September 18, 2019

Pruning Toxic Relationships Out of Our Lives Isn’t Unchristian; God Does it Too!

Gary Thomas — 

I want to make your life much easier, more joyful, less stressful, more productive, healthier, and richer relationally and spiritually.

You up for that?

I grew up in Washington State, famous for its rain in the West and its apples in the East (Washington produces about 2/3 of our nation’s apples grown for immediate consumption).  

To grow great apples, a farmer must nurture great trees, and the way a farmer does that is by cutting off every branch that doesn’t produce good fruit. If a branch produces no fruit, it’s depleting the rest of the tree’s output. If it’s producing sub-standard fruit, it’s taking up space from a future branch that could hold delicious fruit. If it has diseased fruit, the disease might spread to the healthy branches, so it must go.

The wise farmer, the farmer who stays in business, the farmer who actually makes money and feeds his/her family well, cuts off the harmful, disease ridden, or barren branches without apology and with great expectation of what will replace it.

Your life is like a tree and people are the branches. Learning to handle toxic people is learning that, sadly, some branches (relationships) need to be cut off. Beginning a friendship isn’t a commitment to continue it until the day you die. Ministering to a person one day isn’t an iron-clad commitment to walk with them through every crisis for the next forty years. If someone is making you a less involved, less energetic, less caring person in your top-priority relationships, it may be time (and probably is time) to do some pruning.

Pruning isn’t about our comfort as much as it is about our productivity. Most of us want to be involved in people’s lives; we’re certainly not looking to increase “Netflix” time, but hopefully we want those relational encounters to be productive rather than wasteful.

I’m amazed at how our refusal to prune can put even strong and capable people in comical situations. I spent time with a high-powered married couple whom God is using on a national and even international scale. They confessed to me that when one particular woman rang their doorbell they both hit the floor, staying as quiet as they could, wanting her to just go away as they prayed she wasn’t able to see them through the windows. This is not a weak couple! Yet they found themselves in a comical, sit-com like situation because they hadn’t been able to directly “prune” this woman out of their lives. If you find yourself in a situation like this; if you wonder if it would be easier to get a new phone so they can’t contact you, switch churches so you won’t see them even once a week, move to a new house so they can’t find you, or even make your home in a new country, you almost certainly have some pruning to do.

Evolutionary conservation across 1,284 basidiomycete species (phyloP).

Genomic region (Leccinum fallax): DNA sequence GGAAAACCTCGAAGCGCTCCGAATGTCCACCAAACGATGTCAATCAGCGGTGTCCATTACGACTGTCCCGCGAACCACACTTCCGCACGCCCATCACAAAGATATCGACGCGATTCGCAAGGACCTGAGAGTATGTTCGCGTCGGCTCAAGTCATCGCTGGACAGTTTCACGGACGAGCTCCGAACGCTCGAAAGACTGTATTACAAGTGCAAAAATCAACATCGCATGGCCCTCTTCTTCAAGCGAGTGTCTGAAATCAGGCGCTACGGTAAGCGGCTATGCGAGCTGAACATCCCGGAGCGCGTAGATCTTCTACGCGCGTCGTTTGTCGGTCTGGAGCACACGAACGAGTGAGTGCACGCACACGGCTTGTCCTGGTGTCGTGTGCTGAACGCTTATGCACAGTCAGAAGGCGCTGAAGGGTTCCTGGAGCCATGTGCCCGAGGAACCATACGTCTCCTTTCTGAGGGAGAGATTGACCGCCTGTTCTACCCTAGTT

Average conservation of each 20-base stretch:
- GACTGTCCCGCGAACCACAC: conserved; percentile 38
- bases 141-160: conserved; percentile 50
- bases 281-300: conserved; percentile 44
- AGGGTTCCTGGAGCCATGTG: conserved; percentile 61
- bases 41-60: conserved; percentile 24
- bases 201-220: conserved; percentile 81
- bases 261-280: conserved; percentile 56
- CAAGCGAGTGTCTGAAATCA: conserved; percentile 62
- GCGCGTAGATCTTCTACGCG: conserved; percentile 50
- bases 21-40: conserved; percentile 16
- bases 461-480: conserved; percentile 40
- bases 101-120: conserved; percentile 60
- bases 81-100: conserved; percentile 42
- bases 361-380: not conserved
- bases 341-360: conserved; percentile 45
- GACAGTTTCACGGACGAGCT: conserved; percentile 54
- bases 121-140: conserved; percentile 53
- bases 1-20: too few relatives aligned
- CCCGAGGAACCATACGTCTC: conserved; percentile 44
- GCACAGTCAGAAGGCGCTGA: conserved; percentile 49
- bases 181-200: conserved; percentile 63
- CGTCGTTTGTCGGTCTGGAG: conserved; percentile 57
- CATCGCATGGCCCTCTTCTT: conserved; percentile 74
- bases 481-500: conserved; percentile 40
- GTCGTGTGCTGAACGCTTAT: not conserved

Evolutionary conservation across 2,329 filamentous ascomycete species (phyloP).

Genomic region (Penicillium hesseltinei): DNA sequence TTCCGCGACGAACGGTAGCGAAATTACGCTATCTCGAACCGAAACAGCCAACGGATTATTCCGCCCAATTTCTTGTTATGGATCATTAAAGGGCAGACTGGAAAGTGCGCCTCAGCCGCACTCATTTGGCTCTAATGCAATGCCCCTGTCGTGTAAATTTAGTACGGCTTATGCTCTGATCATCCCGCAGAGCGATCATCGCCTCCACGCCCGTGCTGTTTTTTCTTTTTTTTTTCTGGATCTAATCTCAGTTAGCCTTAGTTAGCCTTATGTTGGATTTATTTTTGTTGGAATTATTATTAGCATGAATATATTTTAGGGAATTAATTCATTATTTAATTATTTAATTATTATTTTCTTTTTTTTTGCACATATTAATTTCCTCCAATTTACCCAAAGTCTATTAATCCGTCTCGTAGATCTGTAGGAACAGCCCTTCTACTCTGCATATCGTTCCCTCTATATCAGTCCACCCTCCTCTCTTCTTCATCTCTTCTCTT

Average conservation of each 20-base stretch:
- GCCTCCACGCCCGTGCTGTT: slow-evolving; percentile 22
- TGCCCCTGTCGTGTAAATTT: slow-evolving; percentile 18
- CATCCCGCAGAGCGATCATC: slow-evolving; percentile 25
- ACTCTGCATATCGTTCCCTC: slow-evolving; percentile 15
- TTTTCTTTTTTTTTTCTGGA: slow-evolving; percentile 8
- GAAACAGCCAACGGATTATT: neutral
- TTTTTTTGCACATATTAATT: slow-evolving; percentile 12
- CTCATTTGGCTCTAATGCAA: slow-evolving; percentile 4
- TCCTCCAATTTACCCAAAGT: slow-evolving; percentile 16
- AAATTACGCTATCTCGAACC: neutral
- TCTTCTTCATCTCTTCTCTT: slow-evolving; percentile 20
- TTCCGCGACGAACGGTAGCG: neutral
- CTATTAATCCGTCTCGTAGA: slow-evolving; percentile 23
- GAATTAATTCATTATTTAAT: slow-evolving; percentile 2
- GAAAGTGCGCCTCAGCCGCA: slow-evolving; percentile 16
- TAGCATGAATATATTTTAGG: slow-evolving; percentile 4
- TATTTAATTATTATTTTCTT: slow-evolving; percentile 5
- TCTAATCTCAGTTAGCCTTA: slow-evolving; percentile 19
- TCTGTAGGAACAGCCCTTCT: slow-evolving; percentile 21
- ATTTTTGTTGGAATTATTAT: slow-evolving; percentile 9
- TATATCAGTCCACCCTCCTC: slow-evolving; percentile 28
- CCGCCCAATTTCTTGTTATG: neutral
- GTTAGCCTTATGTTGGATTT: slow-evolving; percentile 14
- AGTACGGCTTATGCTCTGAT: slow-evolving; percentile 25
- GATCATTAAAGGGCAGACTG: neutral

For some of you particularly sensitive people (and I love you for this!), it may seem harsh to prune someone out of your life. It may not sound very “Christian.” But consider the words of Jesus: “I am the true vine, and My Father is the vineyard keeper. Every branch in Me that does not produce fruit He removes, and He prunes every branch that produces fruit so that it will produce more fruit.” (John 15:1-2)

God Himself does this!

The Jesus who told us to pray for more workers (Luke 10:2), who told us to seek first His kingdom (Matt. 6:33), who spoke with such urgency about our task (“We must do the works of Him who sent Me while it is day. Night is coming when no one can work” John 9:4) wants us to see that fruitfulness matters. Unfortunately, we live in a day where our faithfulness is defined by “piety” (avoiding sinful actions) more than it is by fruitfulness. You can make a strong case that God is at least as concerned with fruitfulness as he is with piety (witness his praise of King David, for starters). I don’t have a problem with pursuing piety; it’s just that piety without service is a sub-par faith.

If we value fruitfulness as much as Jesus does, then all of us—literally, all of us—will need to be more intentional about cutting some less than fruitful encounters and relationships out of our lives from time to time. Doing so isn’t an act of cruelty; it’s an act of discipleship and service. Another way of putting this, as shocking as it may sound, is that worshipping God may mean walking away from certain people so that you can walk toward the people he has prepared just for you.